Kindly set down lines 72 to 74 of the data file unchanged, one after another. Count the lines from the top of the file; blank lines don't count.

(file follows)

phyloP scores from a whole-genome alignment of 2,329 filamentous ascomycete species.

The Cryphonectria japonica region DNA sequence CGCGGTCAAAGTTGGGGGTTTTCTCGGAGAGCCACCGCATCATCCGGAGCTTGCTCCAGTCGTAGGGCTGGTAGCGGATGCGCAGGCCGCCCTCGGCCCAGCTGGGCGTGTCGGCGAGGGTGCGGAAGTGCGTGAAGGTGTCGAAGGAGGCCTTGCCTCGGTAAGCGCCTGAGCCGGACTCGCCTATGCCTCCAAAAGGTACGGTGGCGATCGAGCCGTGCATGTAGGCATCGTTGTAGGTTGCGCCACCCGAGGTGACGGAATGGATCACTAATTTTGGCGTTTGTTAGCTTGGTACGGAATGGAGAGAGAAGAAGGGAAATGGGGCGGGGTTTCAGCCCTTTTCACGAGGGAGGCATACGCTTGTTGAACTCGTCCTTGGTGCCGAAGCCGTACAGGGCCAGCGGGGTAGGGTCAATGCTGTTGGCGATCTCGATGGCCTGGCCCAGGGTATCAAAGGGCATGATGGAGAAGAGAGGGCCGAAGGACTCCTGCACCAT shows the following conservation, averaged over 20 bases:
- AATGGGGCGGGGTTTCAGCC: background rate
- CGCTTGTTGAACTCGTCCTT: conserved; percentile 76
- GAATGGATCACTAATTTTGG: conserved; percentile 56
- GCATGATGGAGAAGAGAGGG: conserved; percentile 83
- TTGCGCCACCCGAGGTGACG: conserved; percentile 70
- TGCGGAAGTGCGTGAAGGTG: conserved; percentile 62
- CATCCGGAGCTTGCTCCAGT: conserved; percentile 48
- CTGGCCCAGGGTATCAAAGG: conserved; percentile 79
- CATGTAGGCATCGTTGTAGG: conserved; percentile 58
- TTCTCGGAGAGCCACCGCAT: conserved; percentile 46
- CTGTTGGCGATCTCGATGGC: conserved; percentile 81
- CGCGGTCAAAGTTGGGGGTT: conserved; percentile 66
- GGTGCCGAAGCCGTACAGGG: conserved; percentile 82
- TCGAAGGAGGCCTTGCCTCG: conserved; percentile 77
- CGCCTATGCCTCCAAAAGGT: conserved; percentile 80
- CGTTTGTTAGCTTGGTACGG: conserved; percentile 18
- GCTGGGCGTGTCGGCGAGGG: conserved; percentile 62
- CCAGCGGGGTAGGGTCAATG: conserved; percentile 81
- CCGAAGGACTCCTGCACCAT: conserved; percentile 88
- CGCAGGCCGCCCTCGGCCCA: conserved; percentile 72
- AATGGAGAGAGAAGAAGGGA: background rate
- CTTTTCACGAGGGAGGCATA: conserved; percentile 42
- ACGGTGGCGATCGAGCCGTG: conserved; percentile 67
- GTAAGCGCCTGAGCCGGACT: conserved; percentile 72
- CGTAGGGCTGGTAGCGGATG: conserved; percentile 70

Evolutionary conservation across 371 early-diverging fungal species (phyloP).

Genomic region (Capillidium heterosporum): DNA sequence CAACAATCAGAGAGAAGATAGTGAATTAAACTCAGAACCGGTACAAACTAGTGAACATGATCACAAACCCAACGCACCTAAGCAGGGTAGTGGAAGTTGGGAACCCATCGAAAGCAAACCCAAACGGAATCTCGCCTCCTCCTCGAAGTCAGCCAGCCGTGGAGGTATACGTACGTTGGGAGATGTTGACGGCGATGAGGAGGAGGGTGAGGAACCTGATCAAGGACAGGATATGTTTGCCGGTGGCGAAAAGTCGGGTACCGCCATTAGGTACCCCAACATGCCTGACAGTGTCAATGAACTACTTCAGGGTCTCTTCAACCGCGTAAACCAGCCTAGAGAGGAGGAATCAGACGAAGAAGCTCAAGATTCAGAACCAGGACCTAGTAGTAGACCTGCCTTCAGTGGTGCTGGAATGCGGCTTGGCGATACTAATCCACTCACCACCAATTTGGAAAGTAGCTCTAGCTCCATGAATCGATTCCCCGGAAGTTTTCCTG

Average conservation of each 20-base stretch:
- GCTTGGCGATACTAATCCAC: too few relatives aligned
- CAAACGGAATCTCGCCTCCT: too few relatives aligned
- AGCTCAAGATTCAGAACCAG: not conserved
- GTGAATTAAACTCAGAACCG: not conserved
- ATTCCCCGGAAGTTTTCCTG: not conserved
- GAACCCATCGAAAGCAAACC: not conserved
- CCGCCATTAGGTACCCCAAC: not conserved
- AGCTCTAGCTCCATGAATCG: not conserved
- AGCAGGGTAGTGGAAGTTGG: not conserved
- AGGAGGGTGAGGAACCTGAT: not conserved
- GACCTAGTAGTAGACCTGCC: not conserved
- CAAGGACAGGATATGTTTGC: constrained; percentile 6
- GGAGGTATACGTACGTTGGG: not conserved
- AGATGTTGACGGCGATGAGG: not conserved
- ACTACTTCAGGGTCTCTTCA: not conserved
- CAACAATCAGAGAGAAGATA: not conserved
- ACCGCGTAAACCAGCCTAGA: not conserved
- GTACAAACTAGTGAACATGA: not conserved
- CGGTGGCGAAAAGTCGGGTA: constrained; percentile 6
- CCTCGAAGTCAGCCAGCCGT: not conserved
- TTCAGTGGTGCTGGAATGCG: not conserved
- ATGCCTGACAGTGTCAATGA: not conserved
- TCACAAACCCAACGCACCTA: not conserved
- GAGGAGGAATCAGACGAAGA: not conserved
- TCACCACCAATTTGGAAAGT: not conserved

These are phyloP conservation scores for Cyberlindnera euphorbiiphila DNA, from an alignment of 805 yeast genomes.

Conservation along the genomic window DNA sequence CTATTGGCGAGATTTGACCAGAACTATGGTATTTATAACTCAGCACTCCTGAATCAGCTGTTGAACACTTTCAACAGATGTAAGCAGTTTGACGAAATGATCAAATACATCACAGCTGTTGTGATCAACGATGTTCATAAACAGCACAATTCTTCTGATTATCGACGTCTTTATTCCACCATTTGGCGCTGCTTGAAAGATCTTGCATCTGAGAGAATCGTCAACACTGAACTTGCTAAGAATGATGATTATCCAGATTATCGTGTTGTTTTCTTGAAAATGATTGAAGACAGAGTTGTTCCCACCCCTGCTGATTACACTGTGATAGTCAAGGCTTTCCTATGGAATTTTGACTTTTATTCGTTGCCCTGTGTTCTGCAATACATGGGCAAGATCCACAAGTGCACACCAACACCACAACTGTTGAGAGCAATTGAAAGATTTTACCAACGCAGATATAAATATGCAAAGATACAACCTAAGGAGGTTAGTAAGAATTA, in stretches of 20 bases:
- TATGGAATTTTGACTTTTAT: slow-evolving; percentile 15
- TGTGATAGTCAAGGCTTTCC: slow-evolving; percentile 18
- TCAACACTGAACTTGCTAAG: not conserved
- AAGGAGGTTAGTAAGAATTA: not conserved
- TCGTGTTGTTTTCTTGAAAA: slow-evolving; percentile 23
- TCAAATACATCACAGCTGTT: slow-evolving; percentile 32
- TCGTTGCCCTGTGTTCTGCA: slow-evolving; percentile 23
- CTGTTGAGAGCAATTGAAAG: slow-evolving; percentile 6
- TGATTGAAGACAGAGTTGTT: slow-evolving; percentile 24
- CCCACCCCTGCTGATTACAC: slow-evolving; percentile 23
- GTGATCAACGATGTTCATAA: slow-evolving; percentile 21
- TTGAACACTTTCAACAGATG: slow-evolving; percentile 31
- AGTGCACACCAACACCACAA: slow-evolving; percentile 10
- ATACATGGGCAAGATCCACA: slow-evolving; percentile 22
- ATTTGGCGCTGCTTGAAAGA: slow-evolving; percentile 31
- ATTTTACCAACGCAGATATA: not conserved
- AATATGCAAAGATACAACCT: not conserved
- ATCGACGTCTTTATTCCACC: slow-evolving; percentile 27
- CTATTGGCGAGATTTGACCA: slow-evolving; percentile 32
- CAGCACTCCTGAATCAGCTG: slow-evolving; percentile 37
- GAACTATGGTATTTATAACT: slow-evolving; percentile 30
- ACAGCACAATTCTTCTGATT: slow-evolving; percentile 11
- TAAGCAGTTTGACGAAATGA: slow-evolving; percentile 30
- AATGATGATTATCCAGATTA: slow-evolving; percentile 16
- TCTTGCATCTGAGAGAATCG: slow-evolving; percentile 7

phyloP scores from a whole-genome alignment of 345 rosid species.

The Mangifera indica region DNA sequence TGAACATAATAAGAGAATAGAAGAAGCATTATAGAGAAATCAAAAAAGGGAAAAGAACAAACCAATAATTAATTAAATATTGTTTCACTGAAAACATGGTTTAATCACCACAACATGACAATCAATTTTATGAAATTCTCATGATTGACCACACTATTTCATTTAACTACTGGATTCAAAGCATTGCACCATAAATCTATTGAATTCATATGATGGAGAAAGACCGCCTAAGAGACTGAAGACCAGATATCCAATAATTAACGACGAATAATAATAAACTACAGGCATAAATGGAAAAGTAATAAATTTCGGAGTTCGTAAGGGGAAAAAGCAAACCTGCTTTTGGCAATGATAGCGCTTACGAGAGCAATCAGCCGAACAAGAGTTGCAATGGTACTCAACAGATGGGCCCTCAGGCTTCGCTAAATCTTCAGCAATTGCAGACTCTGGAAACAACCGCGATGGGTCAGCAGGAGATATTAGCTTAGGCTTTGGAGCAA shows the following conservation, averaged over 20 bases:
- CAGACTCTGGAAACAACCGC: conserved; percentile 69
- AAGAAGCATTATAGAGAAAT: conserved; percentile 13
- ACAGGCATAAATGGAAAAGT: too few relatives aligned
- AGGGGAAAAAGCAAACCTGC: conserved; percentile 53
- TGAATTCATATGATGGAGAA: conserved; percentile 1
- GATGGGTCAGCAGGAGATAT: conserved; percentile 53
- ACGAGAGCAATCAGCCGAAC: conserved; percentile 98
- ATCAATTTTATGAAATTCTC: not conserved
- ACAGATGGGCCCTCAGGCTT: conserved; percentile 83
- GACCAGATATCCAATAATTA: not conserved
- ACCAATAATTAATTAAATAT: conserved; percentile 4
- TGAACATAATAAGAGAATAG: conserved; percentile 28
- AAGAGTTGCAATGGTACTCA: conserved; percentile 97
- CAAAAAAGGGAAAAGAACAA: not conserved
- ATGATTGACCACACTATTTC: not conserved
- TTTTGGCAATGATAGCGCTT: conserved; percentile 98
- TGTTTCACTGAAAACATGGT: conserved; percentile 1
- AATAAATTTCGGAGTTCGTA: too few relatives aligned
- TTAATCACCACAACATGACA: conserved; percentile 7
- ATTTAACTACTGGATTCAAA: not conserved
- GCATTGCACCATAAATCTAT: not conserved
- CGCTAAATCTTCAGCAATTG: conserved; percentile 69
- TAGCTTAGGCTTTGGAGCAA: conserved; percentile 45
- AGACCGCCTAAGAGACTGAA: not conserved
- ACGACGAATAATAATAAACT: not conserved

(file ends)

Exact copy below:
- ATTTGGCGCTGCTTGAAAGA: slow-evolving; percentile 31
- ATTTTACCAACGCAGATATA: not conserved
- AATATGCAAAGATACAACCT: not conserved